Beat the bad weather camping blues
Ah, the colors of fall. The leaves are changing and the air is becoming more crisp, but for many camping enthusiasts, this beautiful time is bittersweet. Sure, there is plenty to enjoy about the outdoor scenery of fall, but the change in the seasons means that bad weather may be just around the corner. Fear not, however, there are plenty of ways to deal with the bad weather camping blues.
Whether you know there is rain or snow in the forecast, or you are camping in an area where rainy weather is always a possibility, tarps are always a good thing to have on hand. If you cannot find a dry place for your tent, lay a tarp down first and then pitch your tent on top of it.
This tarp should be either the same size as your tent or slightly bigger than its base. If you are camping in cold weather, you may also want to lay a tarp on the inside of your tent, which will give you extra insulation.
- photo – Al_HikesAZ
If your tent has a fly, you should put this up over the tent as soon as you set up camp. Rain flys are absolutely necessary for keeping out wetness. If you do not have a fly, however, use an alternative means of protection for your tent.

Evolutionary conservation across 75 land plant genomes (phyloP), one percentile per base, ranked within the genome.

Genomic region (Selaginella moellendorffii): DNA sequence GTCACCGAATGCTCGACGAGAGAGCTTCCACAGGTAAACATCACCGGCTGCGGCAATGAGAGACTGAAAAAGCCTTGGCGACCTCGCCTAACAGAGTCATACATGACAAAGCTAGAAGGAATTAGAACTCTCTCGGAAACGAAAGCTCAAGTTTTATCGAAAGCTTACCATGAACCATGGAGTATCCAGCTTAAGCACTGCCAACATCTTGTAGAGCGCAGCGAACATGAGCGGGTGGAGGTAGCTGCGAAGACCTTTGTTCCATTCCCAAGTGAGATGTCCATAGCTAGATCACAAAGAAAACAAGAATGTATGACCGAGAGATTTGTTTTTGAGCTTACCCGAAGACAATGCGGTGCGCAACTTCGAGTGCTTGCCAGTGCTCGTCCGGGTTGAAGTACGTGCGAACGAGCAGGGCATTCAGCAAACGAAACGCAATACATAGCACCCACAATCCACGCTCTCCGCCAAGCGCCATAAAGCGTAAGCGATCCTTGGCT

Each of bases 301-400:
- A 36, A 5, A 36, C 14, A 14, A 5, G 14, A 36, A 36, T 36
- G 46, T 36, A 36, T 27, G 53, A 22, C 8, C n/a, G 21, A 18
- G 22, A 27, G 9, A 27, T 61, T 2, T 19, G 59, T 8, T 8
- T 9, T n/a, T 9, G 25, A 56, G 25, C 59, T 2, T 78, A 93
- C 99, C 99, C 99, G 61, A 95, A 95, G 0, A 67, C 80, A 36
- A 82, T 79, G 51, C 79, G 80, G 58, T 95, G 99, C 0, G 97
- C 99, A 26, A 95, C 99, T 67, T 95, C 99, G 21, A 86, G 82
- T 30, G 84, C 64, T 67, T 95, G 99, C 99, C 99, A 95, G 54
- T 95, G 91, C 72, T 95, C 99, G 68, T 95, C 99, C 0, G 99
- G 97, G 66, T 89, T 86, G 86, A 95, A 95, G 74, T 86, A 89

You can drape another tarp over you, or, if you have a tall shading device, set it up directly above your tent to keep out the rain.
Keep Fire Supplies Dry
A fire is a key component to staying warm and making food while you camp, so make sure you can prepare a fire no matter what. Bring matches that are waterproof, and consider also packing a sturdy lighter as a back up.
Keep all wood and kindling in a waterproof container, and if bad weather is a possibility, bring wood with you in the event that all wood at the site is wet or damp.
Wear the Right Clothing
Your trip will be much more enjoyable if you are able to stay warm, so do not underestimate the importance of warm clothing. Dress in layers for extra insulation. Thin, waterproof leggings can be worn under your pants, which will keep you warm and dry.
A nice pair of thick socks can also help protect you from getting too cold, as you lose much of your body’s heat through your feet. Another big place for heat loss is your head, so pack a beanie or lightweight wool cap that fits snuggly. Gloves or mittens with removable fingers can allow you to complete tasks like fire building while still keeping your hands warm.
Make Warm Beverages
Hot cocoa and coffee have long been a great way to stave of the chills. Keep water boiling as often as possible for cocoa or coffee and have a good thermos ready to keep your drink warm as long as you’re drinking it. Just because it’s cold outside doesn’t mean you have to be!
- Kellie Swaim is an outdoors advocate passionate about camping from her work as a marketing associate for Quik Shade.